In researching my Well Mannered Traveler column for MSNBC.com this week, I discovered that just about every U.S. airline has gone “cashless” in the cabins.
Those that haven’t surely will. So if you think you’ll want to buy a snack, a sandwich or a headset on your next flight, make sure you have your credit or debit card handy.
Continental, Delta and Northwest (Delta’s new partner) recently joined United, AirTran, Virgin America, Alaska, Frontier and Midwest in the cashless cabin movement. Now that flight attendants are equipped with card readers, cash is no longer accepted for onboard purchases.
The airlines say they’re doing this for the convenience of passengers who will now “not have to deal with the hassle of fumbling for money.” Flight attendants say they like the new policy because it means no more having to keep track of cash and rushing around trying to make change.
But many passengers aren’t so sure. TripAdvisor.com recently did a survey on this topic and found that 54% of the 1,918 respondents would prefer paying for in-flight food and services with cash. In the thumbs up/thumbs down survey that accompanies my column, 81% of the more than 5,000 people who voted in just the first twelve hours thought airlines should continue to accept cash.
Andy Johnson, of LeRoy, Ill., is one of those cash-only customers who’d like airlines to continue accepting cash on board. “Cash is king,” she said, “but people also need to carry appropriate bills. Whenever I travel, I always check out the costs and prepare in advance so that if I want to purchase something, I’m ready.”
Cashless cabins also have some parents concerned. “I don’t like it,” said Colorado mom and family travel writer Amber Johnson. “I understand the convenience of not having to deal with counting out change. But what happens when my kids fly alone to see their grandparents? I really don’t want to have to go through the hassle of sending a credit card with them.”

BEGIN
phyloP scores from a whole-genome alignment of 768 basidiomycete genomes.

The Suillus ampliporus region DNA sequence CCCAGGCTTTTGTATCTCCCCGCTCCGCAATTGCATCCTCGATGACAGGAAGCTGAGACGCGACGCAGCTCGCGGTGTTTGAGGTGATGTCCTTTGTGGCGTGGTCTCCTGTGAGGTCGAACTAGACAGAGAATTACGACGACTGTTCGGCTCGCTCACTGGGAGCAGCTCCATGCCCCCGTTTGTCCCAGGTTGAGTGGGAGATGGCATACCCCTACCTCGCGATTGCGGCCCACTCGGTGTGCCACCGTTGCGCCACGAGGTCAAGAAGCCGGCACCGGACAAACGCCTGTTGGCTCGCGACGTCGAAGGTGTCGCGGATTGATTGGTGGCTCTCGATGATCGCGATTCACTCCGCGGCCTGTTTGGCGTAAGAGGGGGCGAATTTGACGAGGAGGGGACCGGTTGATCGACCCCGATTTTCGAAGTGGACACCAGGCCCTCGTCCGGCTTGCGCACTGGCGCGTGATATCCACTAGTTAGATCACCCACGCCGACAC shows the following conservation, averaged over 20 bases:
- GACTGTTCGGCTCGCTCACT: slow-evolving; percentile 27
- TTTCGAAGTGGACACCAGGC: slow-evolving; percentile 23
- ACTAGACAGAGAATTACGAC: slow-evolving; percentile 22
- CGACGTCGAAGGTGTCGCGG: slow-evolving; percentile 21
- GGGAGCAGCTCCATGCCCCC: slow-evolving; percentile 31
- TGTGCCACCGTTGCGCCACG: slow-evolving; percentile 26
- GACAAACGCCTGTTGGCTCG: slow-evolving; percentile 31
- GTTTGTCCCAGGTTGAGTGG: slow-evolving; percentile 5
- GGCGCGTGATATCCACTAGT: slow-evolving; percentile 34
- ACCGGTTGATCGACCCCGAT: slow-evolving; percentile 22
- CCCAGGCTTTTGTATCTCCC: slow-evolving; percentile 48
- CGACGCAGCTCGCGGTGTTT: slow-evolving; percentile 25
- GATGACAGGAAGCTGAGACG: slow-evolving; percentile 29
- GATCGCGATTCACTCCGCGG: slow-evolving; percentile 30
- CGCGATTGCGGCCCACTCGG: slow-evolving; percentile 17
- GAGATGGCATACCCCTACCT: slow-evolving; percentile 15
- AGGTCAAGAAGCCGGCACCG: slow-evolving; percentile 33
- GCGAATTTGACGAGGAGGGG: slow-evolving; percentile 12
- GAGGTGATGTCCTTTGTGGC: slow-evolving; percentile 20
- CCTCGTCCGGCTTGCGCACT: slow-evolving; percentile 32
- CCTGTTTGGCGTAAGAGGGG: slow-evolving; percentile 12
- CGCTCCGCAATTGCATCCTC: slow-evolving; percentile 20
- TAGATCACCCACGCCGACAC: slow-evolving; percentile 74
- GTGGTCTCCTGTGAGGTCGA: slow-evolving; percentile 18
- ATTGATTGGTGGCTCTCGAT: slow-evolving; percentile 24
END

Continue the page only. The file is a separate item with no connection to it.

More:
She may not have to.
Snacks are complimentary for kids and adults on JetBlue Airways.
Complimentary meals are still served on some Continental and Hawaiian Airlines flights.
Some carriers, including Delta, Northwest, Frontier, Midwest and United, officially include the cost of a snack or meal in the unaccompanied minor fee. (On Frontier, the fee also includes use of the TV.) On Virgin America, which has been cashless since the airline’s 2007 launch, in-flight teams will provide an unaccompanied minor with complimentary snacks or meals “if they are hungry onboard and didn’t plan ahead,” said spokesperson Abby Lunardini. Alaska Airlines has had an unofficial practice to provide a free meal to unaccompanied minors who don’t have food with them, but a spokesperson says the policy will be formalized in early 2010. And US Airways, which plans to go cashless in the first half of 2010, is “looking into things like vouchers, so unaccompanied minors without cards can purchase snacks or food,” said spokesperson Valerie Wunder.
To read the full column – and cast your vote on the whether or not airlines should continue to accept cash, please see: Airlines want your money, but not your cash on MSNBC.com.